Archive for January, 2008

Eastern Promises on DVD

Eastern Promises on DVD.  Director David Cronenberg states during an interview included in the bonus features that his “desire was to make a complex, textured film.”  He succeeded tremendously.  Viggo Mortensen is excellent as an intelligent, sometimes creepy, criminal trying to move up and earn his “stars” within a London-based Russian mob family run by Armin Mueller-Stahl, the outwardly friendly patriarch with a heart as cold as ice.  Naomi Watts, a midwife at a local hospital, stumbles into this violent world when she takes a diary from a prostitute who dies during delivery and attempts to have it translated in an effort to find information about the newborn’s family back in the motherland. 

The chemistry between Mortensen and Watts is very good and despite a few predictable plot twists, the high level of tension and suspense is maintained throughout the film.  Mortensen’s performance drives the movie and is certainly worthy of his Oscar nomination.  Because the Russians favor knives over guns, the violence depicted may be too graphic for some viewers, especially in the early scenes.  This is a first-rate, believable thriller.

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Silent in the Sanctuary by Deanna Raybourn

Silent in the Sanctuary by Deanna Raybourn.  Normally, if I’m 200 pages into a mystery and no crime has yet to be committed, I either get a little antsy or totally bored.  Although it does take a while for any criminal action to get started in this second volume of the Lady Julia Grey series, the time spent learning about each character is not misspent and is quite enjoyable.  This is due to the excellent work of Raybourn, whose first story featuring Julia and her dark and mysterious suitor, Nicholas Brisbane, Silent in the Grave, was also quite good.  This time around it’s Christmastime at Bellmont Abbey, the converted monastery that now is the family home to Lord March, Julia’s father.  The company gathered there includes two of Julia’s brothers, one with a new foreign wife, an attractive Italian suitor, her father’s female companion, an irritable aunt, two poor cousins, one of whom is getting married to a self-made businessman, his own poor kinsman, and the soon-to-be Lord Wargrave in the form of Brisbane, plus his new fiancée.  Once this roller coaster of a story begins its downward plunge, it really takes off with a dead guest in the sanctuary, attempted poisonings, jewel thefts, disappearing guests, a ghost or two and everyone stuck in the abbey by a snowstorm.  The final solution is merely adequate and the romance between Julia and Brisbane is a bit overdone at times, but the twists and turns along the way are first-rate and will keep readers interested throughout.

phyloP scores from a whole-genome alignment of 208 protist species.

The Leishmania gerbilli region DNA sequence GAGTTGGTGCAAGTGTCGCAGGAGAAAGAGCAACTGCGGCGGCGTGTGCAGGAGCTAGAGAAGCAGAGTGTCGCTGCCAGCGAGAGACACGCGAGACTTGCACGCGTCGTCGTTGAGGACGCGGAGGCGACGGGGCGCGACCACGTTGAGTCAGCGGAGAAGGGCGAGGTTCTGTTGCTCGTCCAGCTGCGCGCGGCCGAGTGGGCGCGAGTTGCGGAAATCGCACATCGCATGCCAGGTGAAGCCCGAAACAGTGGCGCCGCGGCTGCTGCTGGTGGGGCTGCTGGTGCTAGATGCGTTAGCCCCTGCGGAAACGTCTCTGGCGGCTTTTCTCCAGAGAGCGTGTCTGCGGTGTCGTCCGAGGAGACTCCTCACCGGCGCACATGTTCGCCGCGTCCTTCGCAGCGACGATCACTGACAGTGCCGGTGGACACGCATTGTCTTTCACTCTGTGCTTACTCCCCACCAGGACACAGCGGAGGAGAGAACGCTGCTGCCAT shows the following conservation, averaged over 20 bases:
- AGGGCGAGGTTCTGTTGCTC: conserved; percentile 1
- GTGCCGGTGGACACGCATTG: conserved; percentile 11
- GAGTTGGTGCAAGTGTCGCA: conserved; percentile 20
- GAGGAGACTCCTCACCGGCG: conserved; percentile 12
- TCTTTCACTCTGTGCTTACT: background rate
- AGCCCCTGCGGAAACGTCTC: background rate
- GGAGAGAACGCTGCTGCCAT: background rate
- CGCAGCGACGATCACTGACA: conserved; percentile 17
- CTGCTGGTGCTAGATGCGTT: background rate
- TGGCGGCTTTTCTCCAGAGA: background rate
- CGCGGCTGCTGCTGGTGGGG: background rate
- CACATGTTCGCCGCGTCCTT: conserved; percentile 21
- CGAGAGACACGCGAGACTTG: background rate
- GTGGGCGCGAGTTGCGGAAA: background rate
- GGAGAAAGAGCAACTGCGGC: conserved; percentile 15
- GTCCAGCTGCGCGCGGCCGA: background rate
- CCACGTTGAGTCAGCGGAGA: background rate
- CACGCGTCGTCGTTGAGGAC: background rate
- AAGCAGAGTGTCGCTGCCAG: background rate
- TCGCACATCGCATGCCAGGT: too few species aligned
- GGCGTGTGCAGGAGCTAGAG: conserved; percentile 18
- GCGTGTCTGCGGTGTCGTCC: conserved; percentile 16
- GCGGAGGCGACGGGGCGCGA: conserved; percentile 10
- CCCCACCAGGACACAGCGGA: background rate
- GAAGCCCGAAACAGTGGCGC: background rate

War on DVD

War on DVD.  You would expect that a movie headlined by Jet Li and Jason Statham would be an action adventure thriller with lots of fantastic martial arts fighting.  Unfortunately, with “War” you’d only be half-right.  There was significantly less martial arts than I was hoping for, despite a fairly high level of violence overall.  What saves this movie from being a huge disappointment is the twisting, changing storyline complete with a bizarre and totally unexpected revelation at the end.  Statham plays a FBI agent in charge of a task force assigned to Asian Organized Crime, whereas Li plays Rogue, an assassin who seems to be working both sides of a battle between a Japanese Yakuza clan and a Chinese Triad family.  Rogue’s character is interesting and the plot twists will keep viewers attention, but after hearing the director’s (Philip Atwell) commentary on the action scenes in the DVD’s bonus features and reading an interview with him about the film, I believe it’s his fault these two stars were not allowed to show their entire range of skills.  This was Atwell’s first attempt at directing a feature film after several very successful years in the music video business.

Few comments on TV

Just a few quick comments on stuff I’ve recently seen on television.  First, on Friday our regional Fox Sports station was rebroadcasting a hockey game featuring our local team.  The game had been played the previous night on the west coast and, given the late start time, I had not been able to stay up for the whole thing.  At one point, an audio message was read that “due to time constraints, we move forward in the game.”  I don’t have a problem with compressing the game a little, especially since it’s a repeat from the previous night.  My problem is that during the three minutes of game action that they skipped, someone scored a goal.  The first goal of the game.  With 6:57 left in the second period.  Who’s the idiot who made this editing decision?  I understand hockey is more than just scoring, but Fox Sports, please show viewers all the scoring action in the future!

On a brighter note, if you haven’t seen the PBS series “Pioneers of Television”, I highly recommend it.  Each hour-long episode of this four-part series looks at one genre of early television shows and how they evolved during the early years of the medium.  They analyze how these shows were put together, the stars that set the standards for others to follow and the changes that happened along the way.  There are lots of wonderful archival clips and hundreds of interviews.  The four genres studied are: sitcoms, late night, variety and game shows.  Unfortunately, the series may be finished in your market, but there is a DVD available.